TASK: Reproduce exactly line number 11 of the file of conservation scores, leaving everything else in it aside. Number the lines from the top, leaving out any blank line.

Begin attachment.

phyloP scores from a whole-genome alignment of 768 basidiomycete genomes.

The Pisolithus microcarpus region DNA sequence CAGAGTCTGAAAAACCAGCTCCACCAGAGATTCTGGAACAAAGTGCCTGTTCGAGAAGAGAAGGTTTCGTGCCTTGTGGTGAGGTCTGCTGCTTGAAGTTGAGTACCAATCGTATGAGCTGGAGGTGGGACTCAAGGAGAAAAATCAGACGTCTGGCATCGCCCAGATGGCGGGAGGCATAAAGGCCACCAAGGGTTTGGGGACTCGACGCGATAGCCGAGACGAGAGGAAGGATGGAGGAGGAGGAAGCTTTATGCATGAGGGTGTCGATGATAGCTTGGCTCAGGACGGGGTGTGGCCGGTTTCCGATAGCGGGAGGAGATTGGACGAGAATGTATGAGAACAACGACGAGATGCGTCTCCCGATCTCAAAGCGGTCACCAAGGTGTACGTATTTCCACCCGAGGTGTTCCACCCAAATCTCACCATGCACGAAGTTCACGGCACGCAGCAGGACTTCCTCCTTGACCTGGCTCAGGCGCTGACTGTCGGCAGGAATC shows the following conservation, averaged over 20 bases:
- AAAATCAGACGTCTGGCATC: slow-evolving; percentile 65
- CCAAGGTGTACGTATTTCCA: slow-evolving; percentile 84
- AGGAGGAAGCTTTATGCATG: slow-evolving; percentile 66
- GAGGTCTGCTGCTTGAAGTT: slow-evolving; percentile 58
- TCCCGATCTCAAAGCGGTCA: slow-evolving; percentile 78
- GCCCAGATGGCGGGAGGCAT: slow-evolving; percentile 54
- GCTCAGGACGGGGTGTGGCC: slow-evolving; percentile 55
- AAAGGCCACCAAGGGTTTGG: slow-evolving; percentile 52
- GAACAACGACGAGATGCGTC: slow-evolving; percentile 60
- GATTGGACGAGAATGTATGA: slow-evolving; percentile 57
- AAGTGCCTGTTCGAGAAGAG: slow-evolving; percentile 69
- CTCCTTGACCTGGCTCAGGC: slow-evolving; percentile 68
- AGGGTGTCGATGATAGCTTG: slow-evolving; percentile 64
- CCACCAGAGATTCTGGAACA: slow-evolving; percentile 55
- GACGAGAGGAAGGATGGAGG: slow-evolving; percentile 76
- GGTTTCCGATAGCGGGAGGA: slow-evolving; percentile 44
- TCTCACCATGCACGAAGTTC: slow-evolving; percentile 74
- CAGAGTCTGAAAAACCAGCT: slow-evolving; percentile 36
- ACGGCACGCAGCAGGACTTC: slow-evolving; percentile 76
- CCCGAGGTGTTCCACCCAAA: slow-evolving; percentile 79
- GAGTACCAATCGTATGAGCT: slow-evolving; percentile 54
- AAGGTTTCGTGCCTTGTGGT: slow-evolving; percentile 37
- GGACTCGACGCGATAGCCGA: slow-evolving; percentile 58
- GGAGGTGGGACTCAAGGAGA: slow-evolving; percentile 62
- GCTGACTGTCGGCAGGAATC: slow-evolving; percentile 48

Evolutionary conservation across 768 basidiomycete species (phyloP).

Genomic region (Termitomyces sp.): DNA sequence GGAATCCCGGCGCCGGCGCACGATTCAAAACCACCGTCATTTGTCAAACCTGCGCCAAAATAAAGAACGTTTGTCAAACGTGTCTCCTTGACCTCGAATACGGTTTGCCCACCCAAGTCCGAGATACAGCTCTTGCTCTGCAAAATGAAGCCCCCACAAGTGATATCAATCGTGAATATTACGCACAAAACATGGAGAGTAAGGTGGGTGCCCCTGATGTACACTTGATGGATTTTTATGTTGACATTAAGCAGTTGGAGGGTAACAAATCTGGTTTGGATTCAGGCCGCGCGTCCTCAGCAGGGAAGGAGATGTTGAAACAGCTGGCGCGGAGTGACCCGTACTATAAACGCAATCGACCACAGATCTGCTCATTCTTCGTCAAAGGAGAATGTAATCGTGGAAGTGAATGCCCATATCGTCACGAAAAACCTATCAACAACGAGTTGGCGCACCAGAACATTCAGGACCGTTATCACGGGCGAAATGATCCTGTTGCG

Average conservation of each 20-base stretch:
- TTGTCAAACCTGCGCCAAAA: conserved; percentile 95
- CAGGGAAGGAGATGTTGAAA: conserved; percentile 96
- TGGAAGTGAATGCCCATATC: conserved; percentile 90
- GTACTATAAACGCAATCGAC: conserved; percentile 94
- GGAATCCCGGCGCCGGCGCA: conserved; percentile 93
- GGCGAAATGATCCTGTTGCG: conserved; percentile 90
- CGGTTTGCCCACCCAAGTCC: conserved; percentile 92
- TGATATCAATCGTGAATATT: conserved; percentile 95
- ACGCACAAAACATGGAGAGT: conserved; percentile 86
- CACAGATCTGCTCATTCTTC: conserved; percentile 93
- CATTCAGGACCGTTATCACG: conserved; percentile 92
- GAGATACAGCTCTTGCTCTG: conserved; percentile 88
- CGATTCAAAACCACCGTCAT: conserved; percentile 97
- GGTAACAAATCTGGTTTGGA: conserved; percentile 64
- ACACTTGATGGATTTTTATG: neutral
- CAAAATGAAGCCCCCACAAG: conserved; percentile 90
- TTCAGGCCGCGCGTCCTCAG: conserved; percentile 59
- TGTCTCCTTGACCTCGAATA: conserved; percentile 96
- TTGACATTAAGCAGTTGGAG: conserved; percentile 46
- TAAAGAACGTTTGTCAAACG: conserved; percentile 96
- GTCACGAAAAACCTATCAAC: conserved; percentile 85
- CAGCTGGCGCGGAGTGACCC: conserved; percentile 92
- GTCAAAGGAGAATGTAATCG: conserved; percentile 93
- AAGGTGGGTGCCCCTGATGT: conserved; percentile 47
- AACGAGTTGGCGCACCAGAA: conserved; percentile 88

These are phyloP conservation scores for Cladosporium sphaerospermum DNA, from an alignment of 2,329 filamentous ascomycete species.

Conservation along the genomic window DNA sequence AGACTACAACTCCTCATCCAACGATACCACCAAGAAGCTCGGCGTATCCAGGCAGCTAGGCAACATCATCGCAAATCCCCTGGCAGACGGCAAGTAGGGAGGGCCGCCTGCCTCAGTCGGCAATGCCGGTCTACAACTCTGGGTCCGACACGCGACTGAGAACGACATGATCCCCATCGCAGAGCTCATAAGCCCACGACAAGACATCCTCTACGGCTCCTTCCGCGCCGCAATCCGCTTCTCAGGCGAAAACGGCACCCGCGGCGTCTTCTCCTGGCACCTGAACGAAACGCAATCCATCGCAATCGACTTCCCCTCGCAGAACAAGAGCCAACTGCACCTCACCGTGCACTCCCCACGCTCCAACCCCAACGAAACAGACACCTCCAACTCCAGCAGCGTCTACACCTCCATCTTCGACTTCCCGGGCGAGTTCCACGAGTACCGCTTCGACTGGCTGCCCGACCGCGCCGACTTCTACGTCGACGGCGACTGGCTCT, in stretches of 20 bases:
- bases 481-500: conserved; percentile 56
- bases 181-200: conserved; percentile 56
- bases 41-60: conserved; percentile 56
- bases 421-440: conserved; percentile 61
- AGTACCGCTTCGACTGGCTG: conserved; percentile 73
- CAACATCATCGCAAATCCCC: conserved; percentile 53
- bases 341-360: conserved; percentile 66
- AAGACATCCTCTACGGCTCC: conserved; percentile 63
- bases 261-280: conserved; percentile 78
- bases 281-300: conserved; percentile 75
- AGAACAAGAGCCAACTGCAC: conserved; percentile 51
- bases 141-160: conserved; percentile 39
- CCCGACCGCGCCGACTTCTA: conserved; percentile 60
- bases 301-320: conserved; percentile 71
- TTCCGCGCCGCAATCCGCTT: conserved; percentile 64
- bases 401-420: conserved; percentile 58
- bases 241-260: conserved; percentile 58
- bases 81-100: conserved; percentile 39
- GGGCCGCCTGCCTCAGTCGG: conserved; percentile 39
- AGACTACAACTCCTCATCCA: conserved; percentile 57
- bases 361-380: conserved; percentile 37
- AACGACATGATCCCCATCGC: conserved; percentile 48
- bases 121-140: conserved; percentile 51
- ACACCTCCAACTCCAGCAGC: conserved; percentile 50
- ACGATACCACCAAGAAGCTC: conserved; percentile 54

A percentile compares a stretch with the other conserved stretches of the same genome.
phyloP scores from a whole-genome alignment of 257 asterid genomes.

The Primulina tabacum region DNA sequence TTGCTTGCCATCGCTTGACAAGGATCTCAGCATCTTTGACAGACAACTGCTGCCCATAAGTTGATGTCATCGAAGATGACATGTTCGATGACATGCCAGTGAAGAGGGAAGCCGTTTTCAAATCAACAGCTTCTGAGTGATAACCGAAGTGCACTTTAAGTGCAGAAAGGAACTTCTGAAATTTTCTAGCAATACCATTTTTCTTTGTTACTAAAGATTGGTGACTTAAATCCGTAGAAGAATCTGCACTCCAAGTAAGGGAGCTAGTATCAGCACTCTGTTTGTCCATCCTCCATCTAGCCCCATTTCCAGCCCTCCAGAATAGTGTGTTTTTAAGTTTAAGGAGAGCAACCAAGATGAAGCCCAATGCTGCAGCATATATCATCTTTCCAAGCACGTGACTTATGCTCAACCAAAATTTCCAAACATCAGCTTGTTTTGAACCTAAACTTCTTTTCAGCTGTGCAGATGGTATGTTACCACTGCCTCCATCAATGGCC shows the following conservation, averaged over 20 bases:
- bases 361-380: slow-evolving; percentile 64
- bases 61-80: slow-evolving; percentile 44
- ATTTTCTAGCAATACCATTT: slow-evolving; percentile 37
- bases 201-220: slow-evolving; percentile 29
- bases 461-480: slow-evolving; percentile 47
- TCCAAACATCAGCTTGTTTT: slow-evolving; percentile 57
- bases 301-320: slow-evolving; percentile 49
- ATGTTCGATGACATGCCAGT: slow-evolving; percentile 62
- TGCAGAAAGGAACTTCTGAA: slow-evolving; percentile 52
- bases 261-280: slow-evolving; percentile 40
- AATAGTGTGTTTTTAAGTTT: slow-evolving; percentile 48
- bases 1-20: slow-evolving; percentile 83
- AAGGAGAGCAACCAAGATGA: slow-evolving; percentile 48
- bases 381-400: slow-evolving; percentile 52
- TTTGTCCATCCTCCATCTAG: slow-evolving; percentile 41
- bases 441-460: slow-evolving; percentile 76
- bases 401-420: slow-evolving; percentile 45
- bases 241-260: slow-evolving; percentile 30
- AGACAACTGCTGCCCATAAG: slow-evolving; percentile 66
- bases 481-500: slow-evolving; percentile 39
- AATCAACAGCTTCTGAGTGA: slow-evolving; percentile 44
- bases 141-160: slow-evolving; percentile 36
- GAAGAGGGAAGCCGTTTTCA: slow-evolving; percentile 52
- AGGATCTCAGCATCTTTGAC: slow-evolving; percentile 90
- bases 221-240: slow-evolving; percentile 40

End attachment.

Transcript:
- GAACAACGACGAGATGCGTC: slow-evolving; percentile 60